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Equality Ohio adds youth seats; will grow in northeast Ohio
Columbus--Equality Ohio held their annual meeting on November, electing a new executive board and introducing new non-voting seats for youth aged 18-25.
While the meeting was open to the community, it was sparsely attended. The board skipped a scheduled presentation and instead went right into business, which was approved with a single, unanimous vote.
Board president Mickey Hart of Athens will be leaving at the end of December, as will Franklin County Region member Jeannette Birkhoff. Hart’s seat is at-large, leaving a total of three at-large seats available, along with Franklin County, Hamilton County and Southwest Ohio among the ten regional board seats.
“We’d love to have interested people let us know,” Bowman said of the open seats on the board of Equality Ohio.
The chair of the new board will be Tom Grote of Columbus, while the vice chair will be Melissa Conroy of New Concord. Cecil Baughman of Toledo and H. Paul Schwitzgebel of Akron will stay in their positions as secretary and treasurer, respectively.
Another change to the board is the introduction of three new ex officio, or non-voting, seats earmarked for youth ages 18-25. The first of these seats was filled by Jordan Peters, a Dayton native currently attending Ohio State University. Peters has volunteered for Equality Ohio since shortly after its inception in 2005.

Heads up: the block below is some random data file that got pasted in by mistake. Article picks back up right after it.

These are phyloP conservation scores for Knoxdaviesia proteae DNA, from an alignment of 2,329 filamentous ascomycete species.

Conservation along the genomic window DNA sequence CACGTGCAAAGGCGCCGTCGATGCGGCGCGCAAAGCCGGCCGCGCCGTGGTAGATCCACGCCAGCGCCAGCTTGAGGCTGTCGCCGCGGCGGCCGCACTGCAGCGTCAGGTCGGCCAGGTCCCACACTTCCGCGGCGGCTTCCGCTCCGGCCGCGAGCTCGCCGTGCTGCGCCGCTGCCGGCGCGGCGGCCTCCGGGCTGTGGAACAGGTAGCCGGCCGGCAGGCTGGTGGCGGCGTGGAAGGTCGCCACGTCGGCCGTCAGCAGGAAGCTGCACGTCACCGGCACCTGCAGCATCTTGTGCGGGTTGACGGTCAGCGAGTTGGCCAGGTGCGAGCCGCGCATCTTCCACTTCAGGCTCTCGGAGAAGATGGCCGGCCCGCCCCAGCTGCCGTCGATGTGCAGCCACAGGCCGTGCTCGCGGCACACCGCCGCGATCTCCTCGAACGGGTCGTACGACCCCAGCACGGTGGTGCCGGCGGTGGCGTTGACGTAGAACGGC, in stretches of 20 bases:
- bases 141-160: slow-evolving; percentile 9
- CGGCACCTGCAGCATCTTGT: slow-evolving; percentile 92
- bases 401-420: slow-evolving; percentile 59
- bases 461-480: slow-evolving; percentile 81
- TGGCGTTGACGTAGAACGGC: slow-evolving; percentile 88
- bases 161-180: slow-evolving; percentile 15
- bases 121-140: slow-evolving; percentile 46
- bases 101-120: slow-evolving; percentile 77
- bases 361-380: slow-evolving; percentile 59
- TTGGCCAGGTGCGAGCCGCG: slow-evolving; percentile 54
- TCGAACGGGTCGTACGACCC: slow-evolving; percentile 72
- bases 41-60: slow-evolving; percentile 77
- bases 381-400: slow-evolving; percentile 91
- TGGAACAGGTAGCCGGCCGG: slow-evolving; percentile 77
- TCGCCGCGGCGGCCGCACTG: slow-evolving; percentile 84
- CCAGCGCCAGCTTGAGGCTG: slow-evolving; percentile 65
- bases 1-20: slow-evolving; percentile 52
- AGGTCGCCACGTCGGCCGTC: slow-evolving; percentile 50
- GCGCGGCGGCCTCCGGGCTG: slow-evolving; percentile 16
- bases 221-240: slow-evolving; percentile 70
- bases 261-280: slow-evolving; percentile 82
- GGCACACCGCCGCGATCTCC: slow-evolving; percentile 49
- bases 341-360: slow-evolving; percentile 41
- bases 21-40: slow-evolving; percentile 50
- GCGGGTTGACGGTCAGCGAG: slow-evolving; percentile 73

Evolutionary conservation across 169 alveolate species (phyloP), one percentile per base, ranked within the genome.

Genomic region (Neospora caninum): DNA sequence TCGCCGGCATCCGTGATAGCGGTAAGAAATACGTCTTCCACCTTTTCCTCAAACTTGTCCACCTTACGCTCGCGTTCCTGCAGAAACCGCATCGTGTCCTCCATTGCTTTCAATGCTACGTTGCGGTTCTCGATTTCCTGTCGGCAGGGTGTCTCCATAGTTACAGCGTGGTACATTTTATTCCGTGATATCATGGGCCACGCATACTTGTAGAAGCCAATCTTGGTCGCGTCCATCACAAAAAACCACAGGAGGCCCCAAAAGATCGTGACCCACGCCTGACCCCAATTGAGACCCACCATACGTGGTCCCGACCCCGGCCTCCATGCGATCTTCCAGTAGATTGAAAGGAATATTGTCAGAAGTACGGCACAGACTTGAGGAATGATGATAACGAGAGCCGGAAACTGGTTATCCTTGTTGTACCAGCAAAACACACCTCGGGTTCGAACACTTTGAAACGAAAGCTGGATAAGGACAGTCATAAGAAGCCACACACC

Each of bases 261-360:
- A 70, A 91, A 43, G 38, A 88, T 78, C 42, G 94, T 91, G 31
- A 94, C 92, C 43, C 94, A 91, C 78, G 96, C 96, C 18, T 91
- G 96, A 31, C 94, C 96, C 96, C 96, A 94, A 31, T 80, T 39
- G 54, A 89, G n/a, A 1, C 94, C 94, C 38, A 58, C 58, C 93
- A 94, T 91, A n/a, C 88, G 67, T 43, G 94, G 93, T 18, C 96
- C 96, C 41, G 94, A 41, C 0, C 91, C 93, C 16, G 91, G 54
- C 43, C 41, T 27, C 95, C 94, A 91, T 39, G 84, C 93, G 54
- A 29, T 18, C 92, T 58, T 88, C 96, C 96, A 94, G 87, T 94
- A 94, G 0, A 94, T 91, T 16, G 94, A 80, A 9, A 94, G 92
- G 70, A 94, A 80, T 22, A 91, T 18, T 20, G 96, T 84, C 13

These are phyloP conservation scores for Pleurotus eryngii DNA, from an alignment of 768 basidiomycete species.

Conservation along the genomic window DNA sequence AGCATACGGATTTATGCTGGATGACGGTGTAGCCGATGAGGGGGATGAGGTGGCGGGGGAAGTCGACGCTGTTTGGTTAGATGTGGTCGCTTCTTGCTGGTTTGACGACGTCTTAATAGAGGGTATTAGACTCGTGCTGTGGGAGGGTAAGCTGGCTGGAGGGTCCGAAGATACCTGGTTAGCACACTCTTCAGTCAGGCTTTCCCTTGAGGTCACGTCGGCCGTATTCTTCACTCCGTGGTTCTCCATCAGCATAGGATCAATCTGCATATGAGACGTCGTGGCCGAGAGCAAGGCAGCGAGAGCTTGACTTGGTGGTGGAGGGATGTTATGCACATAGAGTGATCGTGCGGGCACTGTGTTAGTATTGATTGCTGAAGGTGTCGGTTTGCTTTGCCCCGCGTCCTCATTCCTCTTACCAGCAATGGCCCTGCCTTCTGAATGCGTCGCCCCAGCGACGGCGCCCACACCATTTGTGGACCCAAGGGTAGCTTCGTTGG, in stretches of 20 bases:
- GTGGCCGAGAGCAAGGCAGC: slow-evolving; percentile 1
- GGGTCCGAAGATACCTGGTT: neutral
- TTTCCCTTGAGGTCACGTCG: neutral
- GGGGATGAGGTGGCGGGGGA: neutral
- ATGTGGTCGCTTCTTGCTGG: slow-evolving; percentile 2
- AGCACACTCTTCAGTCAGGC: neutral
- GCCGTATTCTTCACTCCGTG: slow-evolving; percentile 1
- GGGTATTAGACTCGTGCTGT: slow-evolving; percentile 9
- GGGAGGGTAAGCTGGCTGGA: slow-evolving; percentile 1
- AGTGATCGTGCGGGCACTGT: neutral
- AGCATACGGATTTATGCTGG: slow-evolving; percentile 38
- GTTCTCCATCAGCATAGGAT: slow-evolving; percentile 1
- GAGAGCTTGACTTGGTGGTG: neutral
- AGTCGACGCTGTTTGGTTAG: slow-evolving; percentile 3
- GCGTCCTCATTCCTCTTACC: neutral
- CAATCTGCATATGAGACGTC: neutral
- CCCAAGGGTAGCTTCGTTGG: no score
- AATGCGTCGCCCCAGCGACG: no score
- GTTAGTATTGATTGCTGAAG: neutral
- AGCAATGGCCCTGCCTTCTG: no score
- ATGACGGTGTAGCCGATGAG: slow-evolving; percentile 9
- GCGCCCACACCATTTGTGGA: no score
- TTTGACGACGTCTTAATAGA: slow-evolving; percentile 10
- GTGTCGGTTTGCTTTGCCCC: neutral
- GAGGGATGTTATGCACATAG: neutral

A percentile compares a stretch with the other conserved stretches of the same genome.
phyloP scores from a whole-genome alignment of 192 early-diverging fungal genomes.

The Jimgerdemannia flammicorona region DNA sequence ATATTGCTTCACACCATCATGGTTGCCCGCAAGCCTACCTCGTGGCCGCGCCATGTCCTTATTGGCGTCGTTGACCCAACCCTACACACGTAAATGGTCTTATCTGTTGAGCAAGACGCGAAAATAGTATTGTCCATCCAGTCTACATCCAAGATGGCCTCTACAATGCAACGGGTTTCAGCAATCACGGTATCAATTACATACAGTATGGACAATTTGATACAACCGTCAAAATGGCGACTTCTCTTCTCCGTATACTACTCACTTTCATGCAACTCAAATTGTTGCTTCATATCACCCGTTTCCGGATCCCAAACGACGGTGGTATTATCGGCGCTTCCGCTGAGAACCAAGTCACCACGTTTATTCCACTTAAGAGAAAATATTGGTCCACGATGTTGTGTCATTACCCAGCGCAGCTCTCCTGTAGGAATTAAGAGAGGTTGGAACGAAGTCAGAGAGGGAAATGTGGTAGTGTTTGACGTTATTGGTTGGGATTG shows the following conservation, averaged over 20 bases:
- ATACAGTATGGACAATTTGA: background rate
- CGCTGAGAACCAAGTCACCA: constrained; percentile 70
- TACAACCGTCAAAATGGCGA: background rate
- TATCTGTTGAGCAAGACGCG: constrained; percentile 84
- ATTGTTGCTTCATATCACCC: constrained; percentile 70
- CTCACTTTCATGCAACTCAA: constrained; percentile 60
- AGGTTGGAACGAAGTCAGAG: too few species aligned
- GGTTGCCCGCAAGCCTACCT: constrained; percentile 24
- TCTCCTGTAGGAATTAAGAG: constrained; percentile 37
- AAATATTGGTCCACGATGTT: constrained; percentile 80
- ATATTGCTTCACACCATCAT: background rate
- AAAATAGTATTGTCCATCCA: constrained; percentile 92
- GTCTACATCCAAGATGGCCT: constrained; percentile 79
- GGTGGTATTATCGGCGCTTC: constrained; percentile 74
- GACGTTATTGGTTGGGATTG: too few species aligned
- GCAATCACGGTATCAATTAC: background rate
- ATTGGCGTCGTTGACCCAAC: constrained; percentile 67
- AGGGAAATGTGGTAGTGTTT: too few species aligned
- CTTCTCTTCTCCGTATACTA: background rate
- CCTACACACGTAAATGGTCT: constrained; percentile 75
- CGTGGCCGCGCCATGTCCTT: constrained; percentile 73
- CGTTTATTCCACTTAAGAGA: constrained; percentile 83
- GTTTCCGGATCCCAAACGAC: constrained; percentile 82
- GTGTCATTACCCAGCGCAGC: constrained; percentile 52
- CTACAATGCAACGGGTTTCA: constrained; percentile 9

Equality Ohio will also be expanding their presence in northeast Ohio, which contains Cleveland, Columbus, Canton, Akron, Youngstown and Warren. They are looking to hire a deputy executive director who will work from home in the area. Ads are expected to be placed seeking applicants in January.
Bowman notes, however, that the creation of the position is dependent on the organization meeting its funding goals.
The annual meeting was of the main Equality Ohio, a nonprofit organization under section 501(c)(4) of the Internal Revenue Code, which means it can endorse candidates but only with its membership.
Under its aegis falls the Equality Ohio Education Fund, a 501(c)(3) nonprofit which engages in public education and advocacy, but cannot endorse specific candidates, and the Equality Ohio Campaign Fund, a political action committee that can make public endorsements of candidates. Unlike its mother and sister organizations, donations to the campaign fund are not tax-deductible.
Next up for Equality Ohio is an annual statewide leadership summit, which this year is aimed primarily at employees and board members of non-profit organizations. The public is welcome to attend, although advance registration is preferred, along with a $5 donation to defray the costs of food, beverages and materials.
The summit will be on December 8 at the First Unitarian Universalist Church at 93 West Weisheimer Road in Columbus. Full information and registration are available at http://eqfed.org/equalityohio/events/summit07/details.tcl.
For more information about Equality Ohio and its programs, go to www.equalityohio.org.